IFJ Backs Palace Protest as Journalists Demand Action Over Abducted Editor in Yemen

The International Federation

of Journalists (IFJ) today gave its backing to Yemeni journalists who

staged a sit in at the presidential palace to demand news of the whereabouts

and the release of Mohammed al Maqaleh, editor of the opposition Socialist

Party's website, Al Eshteraki, who was

abducted last Friday and has not been seen since.



Government must end the cloak of secrecy over Almagaleh’s abduction,” said Aidan

White, IFJ General Secretary. “His family and colleagues have genuine concerns

about his safety while he remains out of official custody.”

The Yemeni Journalists

Syndicates, an IFJ affiliate, today organised a sit in at the presidential

palace in Sana'a, almost one week after the journalists was abducted on 18

September on Taiz Street

in Sana'a.

His abduction followed the

publication last week on his website, al Eshterak, of a report on Yemeni military air strikes targeting civilians in an

incident that killed 87 people and injured more than a hundred. The victims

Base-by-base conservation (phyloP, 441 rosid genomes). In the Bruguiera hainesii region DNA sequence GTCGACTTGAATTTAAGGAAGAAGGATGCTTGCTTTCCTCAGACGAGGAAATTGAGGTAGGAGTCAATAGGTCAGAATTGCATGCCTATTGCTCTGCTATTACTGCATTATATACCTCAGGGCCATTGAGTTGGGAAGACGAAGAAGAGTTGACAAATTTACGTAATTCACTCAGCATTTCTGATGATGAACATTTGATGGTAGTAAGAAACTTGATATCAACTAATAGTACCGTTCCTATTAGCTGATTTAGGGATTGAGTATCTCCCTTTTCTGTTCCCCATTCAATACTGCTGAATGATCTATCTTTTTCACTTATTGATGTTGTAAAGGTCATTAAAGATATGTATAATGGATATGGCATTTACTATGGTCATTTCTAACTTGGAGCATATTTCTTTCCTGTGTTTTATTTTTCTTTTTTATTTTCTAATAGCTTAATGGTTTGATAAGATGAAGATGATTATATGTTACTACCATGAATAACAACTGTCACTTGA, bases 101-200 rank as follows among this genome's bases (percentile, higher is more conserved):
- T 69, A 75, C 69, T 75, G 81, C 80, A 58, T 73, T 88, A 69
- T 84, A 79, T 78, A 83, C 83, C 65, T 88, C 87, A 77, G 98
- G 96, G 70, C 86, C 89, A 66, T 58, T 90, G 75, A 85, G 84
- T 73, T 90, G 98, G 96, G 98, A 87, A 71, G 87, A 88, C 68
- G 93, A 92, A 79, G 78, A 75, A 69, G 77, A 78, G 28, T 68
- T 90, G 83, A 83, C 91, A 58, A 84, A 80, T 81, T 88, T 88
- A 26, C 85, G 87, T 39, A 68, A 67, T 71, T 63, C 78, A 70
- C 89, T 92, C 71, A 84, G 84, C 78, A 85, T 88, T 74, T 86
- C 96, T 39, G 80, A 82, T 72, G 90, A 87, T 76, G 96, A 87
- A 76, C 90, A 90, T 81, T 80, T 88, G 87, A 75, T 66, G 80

were internal war refugees, mostly women and children, sheltering in an open

field having escaped the fighting in Sa'ada City. The military launched a

second air strike as the survivors fled to a nearby bridge.

According to witnesses

reports, five gun wielding masked men in a minibus intercepted Mr. al Maqaleh's

car on Taiz Street

in Sana'a. They bundled him into another vehicle.

The IFJ says that in the

past journalists have disappeared in Yemen after they had been snatched

off the streets by plain clothes intelligence operatives driving vehicles with

military plates. There are also reports of journalists being tortured while

they are held in clandestine locations.

"The Yemeni authorities are

solely responsible for the physical safety and security of al Maqaleh," added

White." There is no suggestion he broke the law and he must be released


For more information contact the IFJ

at +32 2 235 2207

The IFJ represents over 600,000 journalists

in 123 countries worldwide